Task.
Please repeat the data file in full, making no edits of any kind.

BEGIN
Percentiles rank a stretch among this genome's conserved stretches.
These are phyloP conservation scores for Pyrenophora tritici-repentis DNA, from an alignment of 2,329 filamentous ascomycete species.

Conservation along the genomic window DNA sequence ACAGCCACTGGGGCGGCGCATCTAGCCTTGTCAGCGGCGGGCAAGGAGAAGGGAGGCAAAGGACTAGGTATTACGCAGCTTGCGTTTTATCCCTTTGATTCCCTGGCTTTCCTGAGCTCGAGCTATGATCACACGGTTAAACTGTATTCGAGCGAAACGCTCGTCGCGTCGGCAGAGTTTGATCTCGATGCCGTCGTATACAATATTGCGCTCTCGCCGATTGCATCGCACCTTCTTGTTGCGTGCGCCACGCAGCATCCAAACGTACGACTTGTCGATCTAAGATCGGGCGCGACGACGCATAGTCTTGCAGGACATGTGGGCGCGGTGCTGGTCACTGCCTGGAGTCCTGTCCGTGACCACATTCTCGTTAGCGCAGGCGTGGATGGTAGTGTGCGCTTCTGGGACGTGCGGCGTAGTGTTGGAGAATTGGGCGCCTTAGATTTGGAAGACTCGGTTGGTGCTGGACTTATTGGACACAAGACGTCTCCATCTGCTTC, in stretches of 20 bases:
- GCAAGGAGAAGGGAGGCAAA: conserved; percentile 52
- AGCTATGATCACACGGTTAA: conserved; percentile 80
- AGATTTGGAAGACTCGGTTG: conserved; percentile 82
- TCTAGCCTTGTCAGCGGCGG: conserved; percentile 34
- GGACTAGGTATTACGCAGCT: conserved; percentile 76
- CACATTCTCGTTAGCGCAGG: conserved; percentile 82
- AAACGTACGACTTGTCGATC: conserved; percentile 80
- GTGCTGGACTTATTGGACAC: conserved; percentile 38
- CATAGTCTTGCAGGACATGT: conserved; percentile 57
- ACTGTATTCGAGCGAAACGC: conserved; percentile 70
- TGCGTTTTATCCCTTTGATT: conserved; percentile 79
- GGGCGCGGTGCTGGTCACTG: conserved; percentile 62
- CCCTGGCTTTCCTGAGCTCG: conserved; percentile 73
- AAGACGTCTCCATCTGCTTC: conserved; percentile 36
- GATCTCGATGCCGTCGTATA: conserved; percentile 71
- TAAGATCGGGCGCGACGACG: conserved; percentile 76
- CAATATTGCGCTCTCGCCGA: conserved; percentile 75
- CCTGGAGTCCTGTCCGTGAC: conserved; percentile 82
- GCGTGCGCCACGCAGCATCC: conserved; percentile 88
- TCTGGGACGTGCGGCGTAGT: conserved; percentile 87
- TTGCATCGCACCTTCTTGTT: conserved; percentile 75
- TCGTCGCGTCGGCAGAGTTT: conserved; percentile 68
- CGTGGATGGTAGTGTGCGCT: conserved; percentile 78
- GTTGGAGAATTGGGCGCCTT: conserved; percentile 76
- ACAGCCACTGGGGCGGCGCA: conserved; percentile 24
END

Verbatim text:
Percentiles rank a stretch among this genome's conserved stretches.
These are phyloP conservation scores for Pyrenophora tritici-repentis DNA, from an alignment of 2,329 filamentous ascomycete species.

Conservation along the genomic window DNA sequence ACAGCCACTGGGGCGGCGCATCTAGCCTTGTCAGCGGCGGGCAAGGAGAAGGGAGGCAAAGGACTAGGTATTACGCAGCTTGCGTTTTATCCCTTTGATTCCCTGGCTTTCCTGAGCTCGAGCTATGATCACACGGTTAAACTGTATTCGAGCGAAACGCTCGTCGCGTCGGCAGAGTTTGATCTCGATGCCGTCGTATACAATATTGCGCTCTCGCCGATTGCATCGCACCTTCTTGTTGCGTGCGCCACGCAGCATCCAAACGTACGACTTGTCGATCTAAGATCGGGCGCGACGACGCATAGTCTTGCAGGACATGTGGGCGCGGTGCTGGTCACTGCCTGGAGTCCTGTCCGTGACCACATTCTCGTTAGCGCAGGCGTGGATGGTAGTGTGCGCTTCTGGGACGTGCGGCGTAGTGTTGGAGAATTGGGCGCCTTAGATTTGGAAGACTCGGTTGGTGCTGGACTTATTGGACACAAGACGTCTCCATCTGCTTC, in stretches of 20 bases:
- GCAAGGAGAAGGGAGGCAAA: conserved; percentile 52
- AGCTATGATCACACGGTTAA: conserved; percentile 80
- AGATTTGGAAGACTCGGTTG: conserved; percentile 82
- TCTAGCCTTGTCAGCGGCGG: conserved; percentile 34
- GGACTAGGTATTACGCAGCT: conserved; percentile 76
- CACATTCTCGTTAGCGCAGG: conserved; percentile 82
- AAACGTACGACTTGTCGATC: conserved; percentile 80
- GTGCTGGACTTATTGGACAC: conserved; percentile 38
- CATAGTCTTGCAGGACATGT: conserved; percentile 57
- ACTGTATTCGAGCGAAACGC: conserved; percentile 70
- TGCGTTTTATCCCTTTGATT: conserved; percentile 79
- GGGCGCGGTGCTGGTCACTG: conserved; percentile 62
- CCCTGGCTTTCCTGAGCTCG: conserved; percentile 73
- AAGACGTCTCCATCTGCTTC: conserved; percentile 36
- GATCTCGATGCCGTCGTATA: conserved; percentile 71
- TAAGATCGGGCGCGACGACG: conserved; percentile 76
- CAATATTGCGCTCTCGCCGA: conserved; percentile 75
- CCTGGAGTCCTGTCCGTGAC: conserved; percentile 82
- GCGTGCGCCACGCAGCATCC: conserved; percentile 88
- TCTGGGACGTGCGGCGTAGT: conserved; percentile 87
- TTGCATCGCACCTTCTTGTT: conserved; percentile 75
- TCGTCGCGTCGGCAGAGTTT: conserved; percentile 68
- CGTGGATGGTAGTGTGCGCT: conserved; percentile 78
- GTTGGAGAATTGGGCGCCTT: conserved; percentile 76
- ACAGCCACTGGGGCGGCGCA: conserved; percentile 24